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Posted on Feb 2017 in You

Kick your bad habits to the curb!


In January we start off determined to keep those resolutions we made in the afterglow of the holidays. But by the time February has rolled around, we often find that we’ve slipped back into some of our old, not-so-healthy ways. It’s not easy to do – changing behavior that’s ingrained in us can take a lot of effort, especially when the stresses of life make that behavior seem very appealing. Who hasn’t opted for a second slice of cake instead of a brisk walk after a particularly hard or emotionally demanding day?

The good news is it’s never too late to renew your commitment to living a healthier, happier life, and to kick your bad habits to the curb. It’s important to keep trying, because those bad habits are actually hurting you.

Here are 5 common bad habits and how to break them:


Skipping breakfast

As we discussed in our article on National Hot Breakfast Month, that first meal of the day is important because, as the name suggests, breakfast breaks the overnight fasting period and replenishes your supply of glucose and other important nutrients that your body needs to keep your energy levels up through the day.1 It also kick starts your metabolism and helps you burn calories all day long.2 Even if you’re not particularly hungry first thing in the morning, try having a little mix of foods that have carbohydrates, protein, healthy fats, and fiber. For inspiration, check out these 18 healthy breakfast ideas from Real Simple.


Staying up too late

Sometimes we have no choice but to burn the midnight oil, but whenever possible, go to sleep at a reasonable hour. Science has shown that our bodies function using a complex biological sleep system triggered by light, and forcing an artificial schedule by going to bed too late can impact your health.4 The most restorative, deep sleep happens between 11p.m. – 3a.m., so if you go to sleep too late you’ll deprive your body of some of the benefits of this healing sleep. For more information about the importance of sleep, read our article on why you need that important slumber time.


Being socially isolated

As we age, it’s easy to live an increasingly solitary lifestyle, especially if we are retired, living alone, and not physically close to other family members. But it’s important to your health to stay socially connected as you age. Aside from just feeling good, being social may reduce the risk of Alzheimer’s disease, cardiovascular problems, osteoporosis, rheumatoid arthritis, and some cancers, and can even boost your immune system.5 For some great suggestions for staying social as you age, read our article on staying in touch.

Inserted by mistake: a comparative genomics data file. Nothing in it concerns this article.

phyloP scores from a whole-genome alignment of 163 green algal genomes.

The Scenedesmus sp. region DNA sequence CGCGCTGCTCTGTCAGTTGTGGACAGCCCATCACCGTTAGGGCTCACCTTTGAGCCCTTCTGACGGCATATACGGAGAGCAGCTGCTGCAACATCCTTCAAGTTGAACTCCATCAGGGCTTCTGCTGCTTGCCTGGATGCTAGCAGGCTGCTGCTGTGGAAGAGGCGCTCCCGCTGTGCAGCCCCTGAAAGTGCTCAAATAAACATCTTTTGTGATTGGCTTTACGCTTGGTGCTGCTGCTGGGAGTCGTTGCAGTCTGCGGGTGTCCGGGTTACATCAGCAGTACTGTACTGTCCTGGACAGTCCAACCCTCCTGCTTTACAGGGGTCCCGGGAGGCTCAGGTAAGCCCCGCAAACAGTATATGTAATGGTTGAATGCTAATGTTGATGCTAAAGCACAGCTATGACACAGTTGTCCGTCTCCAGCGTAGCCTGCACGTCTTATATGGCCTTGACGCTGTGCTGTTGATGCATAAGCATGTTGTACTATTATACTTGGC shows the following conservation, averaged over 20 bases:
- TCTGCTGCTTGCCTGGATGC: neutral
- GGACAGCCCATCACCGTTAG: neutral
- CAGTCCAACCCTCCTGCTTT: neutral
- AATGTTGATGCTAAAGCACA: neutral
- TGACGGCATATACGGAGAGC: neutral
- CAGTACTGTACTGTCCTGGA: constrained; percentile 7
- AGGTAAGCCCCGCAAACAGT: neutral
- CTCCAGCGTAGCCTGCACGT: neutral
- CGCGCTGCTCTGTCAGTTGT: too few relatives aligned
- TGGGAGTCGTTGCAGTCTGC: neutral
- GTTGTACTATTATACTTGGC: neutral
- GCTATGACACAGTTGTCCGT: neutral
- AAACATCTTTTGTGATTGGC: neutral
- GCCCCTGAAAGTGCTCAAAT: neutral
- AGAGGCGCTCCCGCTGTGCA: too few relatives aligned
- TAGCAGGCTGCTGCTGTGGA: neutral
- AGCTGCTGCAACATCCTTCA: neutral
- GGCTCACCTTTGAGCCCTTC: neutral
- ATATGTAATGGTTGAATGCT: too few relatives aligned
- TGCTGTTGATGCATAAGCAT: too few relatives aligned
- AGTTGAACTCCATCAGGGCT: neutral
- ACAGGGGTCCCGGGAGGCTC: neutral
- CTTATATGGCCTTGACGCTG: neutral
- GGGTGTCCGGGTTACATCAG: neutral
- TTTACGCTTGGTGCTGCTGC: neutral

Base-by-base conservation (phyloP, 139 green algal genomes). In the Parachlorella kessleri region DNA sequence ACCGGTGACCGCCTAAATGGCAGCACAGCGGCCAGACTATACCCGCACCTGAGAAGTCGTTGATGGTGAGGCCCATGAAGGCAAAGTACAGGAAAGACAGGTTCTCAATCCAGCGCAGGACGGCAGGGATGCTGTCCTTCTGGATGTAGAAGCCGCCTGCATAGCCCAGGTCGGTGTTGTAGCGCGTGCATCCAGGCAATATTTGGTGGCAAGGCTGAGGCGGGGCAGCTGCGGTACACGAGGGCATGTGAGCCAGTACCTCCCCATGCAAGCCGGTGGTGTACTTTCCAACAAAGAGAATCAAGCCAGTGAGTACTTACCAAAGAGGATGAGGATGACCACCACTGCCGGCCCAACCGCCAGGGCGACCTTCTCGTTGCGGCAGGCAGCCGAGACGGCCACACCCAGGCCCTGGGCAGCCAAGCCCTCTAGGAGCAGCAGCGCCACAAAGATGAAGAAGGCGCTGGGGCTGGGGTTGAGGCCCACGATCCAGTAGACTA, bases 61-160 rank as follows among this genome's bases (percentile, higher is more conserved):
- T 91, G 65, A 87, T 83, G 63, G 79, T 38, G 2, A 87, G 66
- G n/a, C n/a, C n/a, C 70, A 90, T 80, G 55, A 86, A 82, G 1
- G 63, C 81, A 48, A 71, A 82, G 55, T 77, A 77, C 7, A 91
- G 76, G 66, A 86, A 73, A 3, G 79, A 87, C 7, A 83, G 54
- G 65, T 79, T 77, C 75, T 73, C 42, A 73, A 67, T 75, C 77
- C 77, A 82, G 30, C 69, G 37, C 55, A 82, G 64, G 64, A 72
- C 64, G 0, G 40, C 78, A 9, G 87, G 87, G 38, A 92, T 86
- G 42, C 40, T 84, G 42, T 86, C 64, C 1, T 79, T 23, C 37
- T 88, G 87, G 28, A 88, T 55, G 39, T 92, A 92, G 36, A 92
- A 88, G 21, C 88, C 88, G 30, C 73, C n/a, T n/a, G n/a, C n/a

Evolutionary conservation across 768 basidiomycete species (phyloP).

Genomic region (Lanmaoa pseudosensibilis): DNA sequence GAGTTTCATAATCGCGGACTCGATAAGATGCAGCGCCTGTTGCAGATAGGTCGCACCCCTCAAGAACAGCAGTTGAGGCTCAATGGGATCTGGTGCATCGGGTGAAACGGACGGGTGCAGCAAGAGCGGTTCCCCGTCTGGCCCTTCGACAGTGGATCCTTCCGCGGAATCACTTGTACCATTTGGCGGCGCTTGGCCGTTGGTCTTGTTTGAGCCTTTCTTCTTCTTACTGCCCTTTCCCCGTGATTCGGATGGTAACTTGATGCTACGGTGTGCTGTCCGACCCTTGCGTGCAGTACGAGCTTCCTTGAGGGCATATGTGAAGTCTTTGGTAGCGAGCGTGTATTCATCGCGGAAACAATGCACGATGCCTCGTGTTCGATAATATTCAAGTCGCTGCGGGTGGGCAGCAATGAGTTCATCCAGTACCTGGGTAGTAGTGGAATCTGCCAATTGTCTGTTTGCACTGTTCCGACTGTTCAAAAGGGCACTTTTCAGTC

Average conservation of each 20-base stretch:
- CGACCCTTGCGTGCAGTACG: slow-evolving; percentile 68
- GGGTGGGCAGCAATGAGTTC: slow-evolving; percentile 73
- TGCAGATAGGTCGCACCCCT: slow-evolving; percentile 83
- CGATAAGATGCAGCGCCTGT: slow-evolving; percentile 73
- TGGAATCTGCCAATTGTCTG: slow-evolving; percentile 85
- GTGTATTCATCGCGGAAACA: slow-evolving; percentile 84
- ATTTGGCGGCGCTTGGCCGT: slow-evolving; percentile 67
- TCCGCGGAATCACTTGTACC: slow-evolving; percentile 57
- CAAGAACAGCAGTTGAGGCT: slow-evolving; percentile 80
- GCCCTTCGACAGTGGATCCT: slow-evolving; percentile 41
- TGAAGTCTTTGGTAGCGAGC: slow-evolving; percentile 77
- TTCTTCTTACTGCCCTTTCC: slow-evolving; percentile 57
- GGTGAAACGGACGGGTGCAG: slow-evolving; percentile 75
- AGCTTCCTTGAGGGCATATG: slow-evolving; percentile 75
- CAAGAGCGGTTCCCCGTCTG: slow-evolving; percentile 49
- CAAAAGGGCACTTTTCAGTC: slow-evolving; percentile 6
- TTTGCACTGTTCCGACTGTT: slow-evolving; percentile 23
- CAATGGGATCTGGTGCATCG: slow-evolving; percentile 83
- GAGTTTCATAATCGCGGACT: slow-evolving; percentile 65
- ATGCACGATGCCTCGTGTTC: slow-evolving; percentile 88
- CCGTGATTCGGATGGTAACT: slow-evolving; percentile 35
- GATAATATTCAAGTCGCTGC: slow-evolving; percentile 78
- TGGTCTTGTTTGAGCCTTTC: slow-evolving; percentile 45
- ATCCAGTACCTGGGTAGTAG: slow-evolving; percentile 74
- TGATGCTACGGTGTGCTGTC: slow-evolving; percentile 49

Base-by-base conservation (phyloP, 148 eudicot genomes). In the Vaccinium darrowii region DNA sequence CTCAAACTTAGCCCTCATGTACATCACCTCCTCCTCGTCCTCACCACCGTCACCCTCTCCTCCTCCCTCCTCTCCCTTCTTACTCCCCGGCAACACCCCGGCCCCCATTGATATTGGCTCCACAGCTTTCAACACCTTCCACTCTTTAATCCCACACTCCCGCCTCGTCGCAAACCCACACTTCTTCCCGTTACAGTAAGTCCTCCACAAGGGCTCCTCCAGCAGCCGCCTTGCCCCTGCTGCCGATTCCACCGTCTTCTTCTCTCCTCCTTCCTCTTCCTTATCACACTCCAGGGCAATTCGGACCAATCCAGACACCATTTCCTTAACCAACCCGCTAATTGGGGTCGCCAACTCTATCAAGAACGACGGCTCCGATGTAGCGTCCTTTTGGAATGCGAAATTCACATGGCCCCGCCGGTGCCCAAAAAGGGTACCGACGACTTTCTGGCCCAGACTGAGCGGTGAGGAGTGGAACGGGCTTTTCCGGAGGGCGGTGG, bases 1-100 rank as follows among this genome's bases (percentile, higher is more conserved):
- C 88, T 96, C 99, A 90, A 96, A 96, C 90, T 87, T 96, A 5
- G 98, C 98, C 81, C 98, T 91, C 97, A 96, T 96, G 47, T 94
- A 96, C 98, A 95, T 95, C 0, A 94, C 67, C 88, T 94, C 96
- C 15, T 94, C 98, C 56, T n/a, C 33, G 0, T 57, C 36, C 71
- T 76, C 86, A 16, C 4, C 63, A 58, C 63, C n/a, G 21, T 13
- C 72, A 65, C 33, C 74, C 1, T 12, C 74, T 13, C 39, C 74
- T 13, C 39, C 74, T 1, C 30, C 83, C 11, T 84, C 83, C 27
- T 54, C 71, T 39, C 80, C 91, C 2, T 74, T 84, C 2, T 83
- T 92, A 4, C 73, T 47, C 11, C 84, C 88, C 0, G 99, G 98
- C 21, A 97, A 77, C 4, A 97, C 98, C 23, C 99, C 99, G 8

Chances are you already know why smoking is bad for you, but in case you need a reminder, According to the American Heart Association6, smoking:

  • Is the most preventable cause of death in the United States
  • Is linked to about 90% of lung cancers in the United States
  • Accounts for almost one third of deaths from coronary heart disease
  • Increases your risk for cancer of the bladder, throat, mouth, kidneys, cervix, and pancreas

If you want to renew your commitment to quitting, check out our article on butting out for some useful resources.


Being sedentary

According to Lifespan Fitness7:

  • Physical inactivity may contribute to anxiety and depression.
  • Physical inactivity has been shown to be a risk factor for certain cardiovascular diseases.
  • People who engage in more physical activity are less likely to develop coronary heart disease.
  • People who are more active are less likely to be overweight or obese.
  • Sitting too much may cause a decrease in skeletal muscle mass.
  • Physical inactivity is linked to high blood pressure and elevated cholesterol levels.

For some great advice on how to get more activity into your day, read our article to help you get moving.

The most important thing to remember when you’re trying to make a lifestyle change or break an established bad habit is that it is going to take some effort, so be kind to yourself if you slip up. Every day is a new opportunity to do better, so put the past behind you and start with a renewed commitment every morning. Focus on the benefits of that healthy behavior, reward yourself when you reach milestones, and celebrate every small step you take towards a healthier, happier you.

For more advice to help you kick your bad habits, including 12 practical steps to get you going in the right direction,  visit Reader’s Digest.



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414627H CAN/US (02/17)

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